No teachers contract deal yet in Evergreen Park SD 124
BY STEVE METSCH email@example.com October 4, 2012 5:14PM
Updated: November 6, 2012 6:29AM
Negotiators in Evergreen Park School District 124 met for 6-1/2 hours Thursday but failed to reach agreement on a contract that would end the teachers strike that entered its fourth day on Friday.
A bargaining session is scheduled for 6 p.m. Friday at Central Junior High School with a federal mediator.
Talks began about 4:30 p.m. Thursday at the junior high, assisted by a mediator. District 124 board President Kathy Rohan emerged from the junior high shortly after 11 p.m.
“There’s no deal, unfortunately,” Rohan said. “There’s frustration on both sides. We both would like to see a settlement.
“I’m certain they would like to be in their classrooms as much as we would like to see them in their classrooms.”
She said the union hasn’t changed its salary demands since August, and the last two union offers Thursday night were identical.
“It became clear that the union is not interested in moving toward a settlement or getting students back into the classroom,” she said.
Deneen Pajeau, a field representative for the Illinois Federation of Teachers and member of the teachers union’s negotiating team, said the union gave the board an identical proposal in response to a board proposal to eliminate a measure tying salary bonuses to student test scores -- which the union has opposed -- but only in the first year of the contract.
“We felt that was not a big enough carrot to get us to move to a settlement,” Pajeau said.
Negotiators for both sides met Thursday in separate rooms, with the mediator going between them with proposals aimed at ending the strike that has kept about 1,800 students out of their classrooms since Tuesday morning.
The night ended, though, with two representatives from each side meeting together with the mediator and talking about salaries and health insurance, which Rohan called “a very good conversation.”
“We are hopeful tomorrow goes well,” she said.
Pajeau called it a “healthy discussion about how to get this done.”
“The way our conversation ended gave us a little more hope,” she said.
But did it bring them closer to a deal?
“Not necessarily,” Pajeau responded.
About 20 teachers and a couple of parents gathered outside the school late Thursday, awaiting word on the talks.
“They are in there selflessly giving time for our cause. The least we can do is sit outside and show our support,” said Jenny Craig, an eighth-grade science teacher at Central.
About 150 people rallied outside the junior high as negotiators entered the school Thursday afternoon. Maritza Rivera, music teacher at Northwest School, led teachers and supporters in a rendition of Twisted Sister’s “We’re Not Gonna Take It.”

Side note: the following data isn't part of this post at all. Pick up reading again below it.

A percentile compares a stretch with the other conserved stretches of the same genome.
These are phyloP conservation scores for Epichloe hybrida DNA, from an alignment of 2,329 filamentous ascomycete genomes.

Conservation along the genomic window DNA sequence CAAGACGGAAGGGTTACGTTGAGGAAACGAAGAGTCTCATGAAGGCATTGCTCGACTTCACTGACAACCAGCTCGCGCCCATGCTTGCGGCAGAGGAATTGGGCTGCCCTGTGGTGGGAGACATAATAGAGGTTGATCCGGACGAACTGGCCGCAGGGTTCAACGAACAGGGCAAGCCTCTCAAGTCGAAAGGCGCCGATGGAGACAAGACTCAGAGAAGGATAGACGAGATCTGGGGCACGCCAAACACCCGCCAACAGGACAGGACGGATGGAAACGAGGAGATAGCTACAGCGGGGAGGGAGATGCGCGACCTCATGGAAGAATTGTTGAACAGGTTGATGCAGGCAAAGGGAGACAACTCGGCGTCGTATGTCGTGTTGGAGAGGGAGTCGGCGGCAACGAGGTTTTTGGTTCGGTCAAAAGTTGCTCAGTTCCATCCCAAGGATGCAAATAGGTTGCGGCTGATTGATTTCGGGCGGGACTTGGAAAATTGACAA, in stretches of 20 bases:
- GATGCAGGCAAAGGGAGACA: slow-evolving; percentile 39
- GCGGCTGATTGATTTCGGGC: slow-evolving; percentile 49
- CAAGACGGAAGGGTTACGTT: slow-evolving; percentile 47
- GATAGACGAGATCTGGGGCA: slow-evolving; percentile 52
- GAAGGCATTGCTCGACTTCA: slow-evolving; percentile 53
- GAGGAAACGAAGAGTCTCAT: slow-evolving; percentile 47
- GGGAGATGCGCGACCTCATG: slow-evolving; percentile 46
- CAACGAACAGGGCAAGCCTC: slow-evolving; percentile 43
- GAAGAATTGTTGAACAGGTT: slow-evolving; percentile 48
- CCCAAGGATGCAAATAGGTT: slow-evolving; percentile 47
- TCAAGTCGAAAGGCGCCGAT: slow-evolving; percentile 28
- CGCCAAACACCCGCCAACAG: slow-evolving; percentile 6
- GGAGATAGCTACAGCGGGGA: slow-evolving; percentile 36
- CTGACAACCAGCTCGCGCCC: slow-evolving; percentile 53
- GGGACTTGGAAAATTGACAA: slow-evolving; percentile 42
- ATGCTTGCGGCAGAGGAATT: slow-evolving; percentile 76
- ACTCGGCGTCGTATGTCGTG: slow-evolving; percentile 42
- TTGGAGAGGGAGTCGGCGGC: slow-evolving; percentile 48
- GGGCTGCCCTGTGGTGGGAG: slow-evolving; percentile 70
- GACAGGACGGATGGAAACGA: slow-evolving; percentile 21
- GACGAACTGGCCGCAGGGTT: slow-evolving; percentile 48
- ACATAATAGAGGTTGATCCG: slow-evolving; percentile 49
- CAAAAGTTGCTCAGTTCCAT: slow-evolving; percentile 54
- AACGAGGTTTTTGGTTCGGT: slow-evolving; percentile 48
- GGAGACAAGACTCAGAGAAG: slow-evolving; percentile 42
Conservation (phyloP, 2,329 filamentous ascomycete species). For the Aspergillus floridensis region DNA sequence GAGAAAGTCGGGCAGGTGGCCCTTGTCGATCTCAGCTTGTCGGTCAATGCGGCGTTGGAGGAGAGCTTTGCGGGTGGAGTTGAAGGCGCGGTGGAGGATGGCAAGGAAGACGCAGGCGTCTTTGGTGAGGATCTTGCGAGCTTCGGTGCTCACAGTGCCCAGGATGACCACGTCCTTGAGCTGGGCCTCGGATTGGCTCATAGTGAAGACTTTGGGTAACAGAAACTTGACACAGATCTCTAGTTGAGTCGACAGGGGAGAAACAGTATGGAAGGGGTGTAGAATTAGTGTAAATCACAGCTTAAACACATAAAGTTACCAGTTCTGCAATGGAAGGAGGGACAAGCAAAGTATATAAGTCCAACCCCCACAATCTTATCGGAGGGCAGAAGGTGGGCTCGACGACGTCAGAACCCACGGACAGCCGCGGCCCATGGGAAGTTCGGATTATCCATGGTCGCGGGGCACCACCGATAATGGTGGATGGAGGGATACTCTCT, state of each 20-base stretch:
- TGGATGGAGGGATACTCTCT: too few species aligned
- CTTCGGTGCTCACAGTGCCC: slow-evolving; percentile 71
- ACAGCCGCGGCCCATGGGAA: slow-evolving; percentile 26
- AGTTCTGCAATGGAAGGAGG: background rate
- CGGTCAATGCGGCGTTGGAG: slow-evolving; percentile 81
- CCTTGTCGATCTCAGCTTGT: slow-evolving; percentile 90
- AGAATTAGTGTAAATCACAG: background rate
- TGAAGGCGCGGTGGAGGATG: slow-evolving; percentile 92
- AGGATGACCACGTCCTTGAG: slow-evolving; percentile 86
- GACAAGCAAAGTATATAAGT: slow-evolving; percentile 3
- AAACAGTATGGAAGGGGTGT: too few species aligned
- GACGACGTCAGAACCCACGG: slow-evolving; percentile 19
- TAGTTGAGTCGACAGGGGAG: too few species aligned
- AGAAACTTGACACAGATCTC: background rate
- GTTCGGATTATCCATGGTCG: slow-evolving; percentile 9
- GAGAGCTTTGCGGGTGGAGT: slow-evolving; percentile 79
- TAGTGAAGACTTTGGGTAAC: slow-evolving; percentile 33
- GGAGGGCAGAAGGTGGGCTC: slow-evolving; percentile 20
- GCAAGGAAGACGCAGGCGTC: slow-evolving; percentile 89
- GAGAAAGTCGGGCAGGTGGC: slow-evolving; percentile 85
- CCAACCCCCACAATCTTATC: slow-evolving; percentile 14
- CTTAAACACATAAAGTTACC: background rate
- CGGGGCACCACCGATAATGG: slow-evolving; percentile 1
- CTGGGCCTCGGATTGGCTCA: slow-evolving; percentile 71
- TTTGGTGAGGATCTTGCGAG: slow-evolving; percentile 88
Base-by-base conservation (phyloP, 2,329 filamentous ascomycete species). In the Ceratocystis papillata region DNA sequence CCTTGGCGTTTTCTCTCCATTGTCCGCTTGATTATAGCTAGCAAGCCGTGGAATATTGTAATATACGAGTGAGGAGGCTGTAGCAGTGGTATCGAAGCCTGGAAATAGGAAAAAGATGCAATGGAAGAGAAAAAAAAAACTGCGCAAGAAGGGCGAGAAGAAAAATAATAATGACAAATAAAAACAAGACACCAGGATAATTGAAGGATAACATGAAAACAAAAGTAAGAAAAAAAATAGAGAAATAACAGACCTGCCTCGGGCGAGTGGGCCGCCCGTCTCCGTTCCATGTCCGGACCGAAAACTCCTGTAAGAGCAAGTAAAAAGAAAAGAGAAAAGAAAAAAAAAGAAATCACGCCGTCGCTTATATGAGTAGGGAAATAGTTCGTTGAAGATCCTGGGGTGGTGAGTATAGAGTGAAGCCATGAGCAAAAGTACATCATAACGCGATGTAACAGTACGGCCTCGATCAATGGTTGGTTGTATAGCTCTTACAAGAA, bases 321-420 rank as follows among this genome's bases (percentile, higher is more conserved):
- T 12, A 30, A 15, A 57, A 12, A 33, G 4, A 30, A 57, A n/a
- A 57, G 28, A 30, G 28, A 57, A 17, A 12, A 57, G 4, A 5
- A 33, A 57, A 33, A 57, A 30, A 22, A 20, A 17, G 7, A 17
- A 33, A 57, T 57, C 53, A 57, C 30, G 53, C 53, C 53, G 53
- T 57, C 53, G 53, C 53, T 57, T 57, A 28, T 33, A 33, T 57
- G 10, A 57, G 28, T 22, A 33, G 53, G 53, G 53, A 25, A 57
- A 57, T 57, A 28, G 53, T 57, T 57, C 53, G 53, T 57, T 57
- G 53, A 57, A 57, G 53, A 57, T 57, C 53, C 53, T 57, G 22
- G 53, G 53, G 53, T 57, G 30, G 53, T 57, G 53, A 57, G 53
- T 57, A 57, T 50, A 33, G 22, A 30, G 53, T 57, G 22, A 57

The two sides met for almost nine hours Wednesday night and into early Thursday before adjourning.
“We were called into the meeting by the board expecting a proposal, and they didn’t have one,” said Deneen Pajeau, a field representative for the Illinois Federation of Teachers and member of the teachers union’s negotiating team. “We gave a proposal to them, there was some back and forth, and at 1:30 a.m. we decided to stop and come back (Thursday).”
In a statement posted on the district’s website, district officials said the two sides on Wednesday night exchanged handwritten proposals and counterproposals dealing with health insurance plans.
District 124 Supt. Robert Machak, who was not at Wednesday’s meeting, said Thursday night there had been “some movement on insurance” Wednesday night.
Outside Central on Thursday, parent Jennifer Valdez held up a large sign made by her children, two of whom attend Southeast School and a third who’s at Central.
“You don’t put students first when you put teachers last,” the sign read. “Quality schools, quality teachers, quality community.”
Valdez said she’s not happy about the strike
“I think this could have been avoided,” she said. “The kids should be in school. They do miss school. They love their teachers. (Negotiators) should have met more often.”
Evergreen Park resident Ray Richter, a union plumber who has six kids in District 124 schools, has been impressed by the support of other unions.
“There were 15 carpenters who just showed up after work Wednesday to support the teachers. They don’t even have kids in the school district,” Richter said. “That’s what unions are about. They stick together.”
There were about 15 Chicago Public Schools teachers at Thursday’s rally, donning the red shirts they wore to show solidarity during their recent strike. One of the teachers, Jennifer Manz, said, “I’m glad we fought. We represented for every union in the United States and said, ‘Yes, you can stand up for your rights.’ ”
Asked about the seemingly endless negotiations, Richter seemed grateful he wasn’t directly involved.
“I give people credit for being in there. It’s a lose-lose situation because the board is going to have to give up something they don’t want to give up. They will have to come to a compromise, we would hope,” he said. “The teachers should not get everything they’re asking for. Nor should they expect it. But the board is not compromising. Why does the board say they’re doing the best for the community, if we all support the teachers?”
It’s unclear how far apart both sides are after the latest bargaining round. Neither side would comment on details of their negotiations when they emerged Thursday morning.
But heading into the latest bargaining, the school board was offering a four-year contract; the union wanted a three-year pact.
The board is offering pay raises based on the Consumer Price Index, with bonuses based on student test scores. The teachers want raises of at least 3 percent each year and staunchly oppose basing bonuses on test scores.
Details of each side’s proposals can be found at www.d124.org.